Latin America’s second largest economy will go to the polls on Sunday (1 July 2018) to choose its next president and a new congress. At a time of widespread disillusionment at unchecked corruption, poverty and violence Assistant Professor in New Rising World Powers Dr Thomas Long looks ahead to the election.
"Mexico appears to be set for an historic shift when it goes to the polls on Sunday. Mexican citizens are angry with entrenched party elites, who have resisted efforts for greater transparency, failed to deliver broad-based economic growth, and proven unable to address a worsening security situation. In that context, polls indicate that voters have turned away from traditional parties and to leftist stalwart Andrés Manuel López Obrador.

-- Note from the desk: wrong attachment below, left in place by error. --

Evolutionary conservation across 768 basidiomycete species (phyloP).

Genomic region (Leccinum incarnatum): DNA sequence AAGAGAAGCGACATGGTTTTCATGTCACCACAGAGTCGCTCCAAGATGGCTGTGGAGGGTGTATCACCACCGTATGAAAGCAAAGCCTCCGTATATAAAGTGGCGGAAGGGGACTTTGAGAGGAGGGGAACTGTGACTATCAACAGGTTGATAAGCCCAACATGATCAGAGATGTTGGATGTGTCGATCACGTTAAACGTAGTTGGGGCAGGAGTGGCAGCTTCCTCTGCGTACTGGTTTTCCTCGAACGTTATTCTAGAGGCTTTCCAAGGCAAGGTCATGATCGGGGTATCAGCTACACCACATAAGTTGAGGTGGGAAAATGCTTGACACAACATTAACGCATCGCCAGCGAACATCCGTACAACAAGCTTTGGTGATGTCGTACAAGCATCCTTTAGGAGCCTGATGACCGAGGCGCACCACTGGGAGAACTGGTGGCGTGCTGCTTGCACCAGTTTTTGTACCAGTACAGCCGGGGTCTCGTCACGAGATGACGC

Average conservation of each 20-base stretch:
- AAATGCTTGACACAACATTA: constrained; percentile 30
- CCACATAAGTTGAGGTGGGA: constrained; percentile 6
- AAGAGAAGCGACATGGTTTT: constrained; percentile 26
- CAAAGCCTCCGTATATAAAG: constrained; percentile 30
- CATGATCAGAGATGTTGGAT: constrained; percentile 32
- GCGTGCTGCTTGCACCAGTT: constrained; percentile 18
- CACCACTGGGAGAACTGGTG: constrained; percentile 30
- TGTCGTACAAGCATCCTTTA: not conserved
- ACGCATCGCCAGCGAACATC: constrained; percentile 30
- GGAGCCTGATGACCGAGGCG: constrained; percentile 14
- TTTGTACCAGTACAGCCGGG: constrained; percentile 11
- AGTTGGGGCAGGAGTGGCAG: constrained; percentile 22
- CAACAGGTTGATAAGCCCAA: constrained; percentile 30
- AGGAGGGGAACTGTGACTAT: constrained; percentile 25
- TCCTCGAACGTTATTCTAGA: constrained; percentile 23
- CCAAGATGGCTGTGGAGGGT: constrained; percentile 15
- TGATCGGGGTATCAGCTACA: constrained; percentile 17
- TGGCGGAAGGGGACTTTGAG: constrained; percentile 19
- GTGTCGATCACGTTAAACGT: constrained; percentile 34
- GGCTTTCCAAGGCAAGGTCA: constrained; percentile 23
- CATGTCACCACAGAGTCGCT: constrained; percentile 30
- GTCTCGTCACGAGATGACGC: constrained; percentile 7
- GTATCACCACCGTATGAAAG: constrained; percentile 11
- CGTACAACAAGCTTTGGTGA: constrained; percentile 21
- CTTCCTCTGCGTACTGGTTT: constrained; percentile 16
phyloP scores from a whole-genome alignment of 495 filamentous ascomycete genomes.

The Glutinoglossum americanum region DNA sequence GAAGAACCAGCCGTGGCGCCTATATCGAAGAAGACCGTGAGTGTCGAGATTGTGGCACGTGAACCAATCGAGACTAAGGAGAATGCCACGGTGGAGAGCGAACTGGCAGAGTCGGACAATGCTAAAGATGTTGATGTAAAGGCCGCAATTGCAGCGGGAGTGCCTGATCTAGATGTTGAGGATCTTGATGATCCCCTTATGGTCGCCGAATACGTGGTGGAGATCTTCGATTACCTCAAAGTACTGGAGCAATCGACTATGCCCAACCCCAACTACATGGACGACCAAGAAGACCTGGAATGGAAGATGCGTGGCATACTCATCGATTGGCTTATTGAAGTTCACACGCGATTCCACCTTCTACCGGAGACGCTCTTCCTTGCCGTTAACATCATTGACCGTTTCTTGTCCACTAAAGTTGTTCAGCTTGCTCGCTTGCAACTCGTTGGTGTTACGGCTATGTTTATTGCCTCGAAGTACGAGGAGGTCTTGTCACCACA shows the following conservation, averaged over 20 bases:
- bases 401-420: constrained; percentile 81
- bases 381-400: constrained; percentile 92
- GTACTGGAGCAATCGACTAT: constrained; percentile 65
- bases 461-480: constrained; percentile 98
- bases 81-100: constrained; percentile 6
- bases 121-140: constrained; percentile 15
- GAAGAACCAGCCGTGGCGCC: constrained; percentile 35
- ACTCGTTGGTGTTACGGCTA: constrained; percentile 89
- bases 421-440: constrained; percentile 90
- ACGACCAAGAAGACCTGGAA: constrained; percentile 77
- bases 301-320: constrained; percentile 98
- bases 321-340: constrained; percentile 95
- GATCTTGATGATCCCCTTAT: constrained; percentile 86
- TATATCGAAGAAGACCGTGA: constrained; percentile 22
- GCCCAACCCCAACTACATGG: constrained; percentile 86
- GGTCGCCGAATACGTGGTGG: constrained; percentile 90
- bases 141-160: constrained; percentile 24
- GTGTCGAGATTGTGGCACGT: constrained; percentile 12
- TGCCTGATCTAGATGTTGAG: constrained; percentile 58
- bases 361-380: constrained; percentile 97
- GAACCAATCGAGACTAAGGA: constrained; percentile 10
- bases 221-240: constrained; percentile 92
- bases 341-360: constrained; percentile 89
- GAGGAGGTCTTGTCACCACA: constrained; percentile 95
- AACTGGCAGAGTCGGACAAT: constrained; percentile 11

"The confused race has seen the country's party system nearly fragment as independent candidate emerge; meanwhile, the ruling party has dipped to historically low levels of support. No matter who wins on Sunday, the next president will face a challenging panorama: economic travails, climbing homicide rates, increasing drug flows, and a challenging neighbour to the north who often appears set on making those problems even harder to solve."
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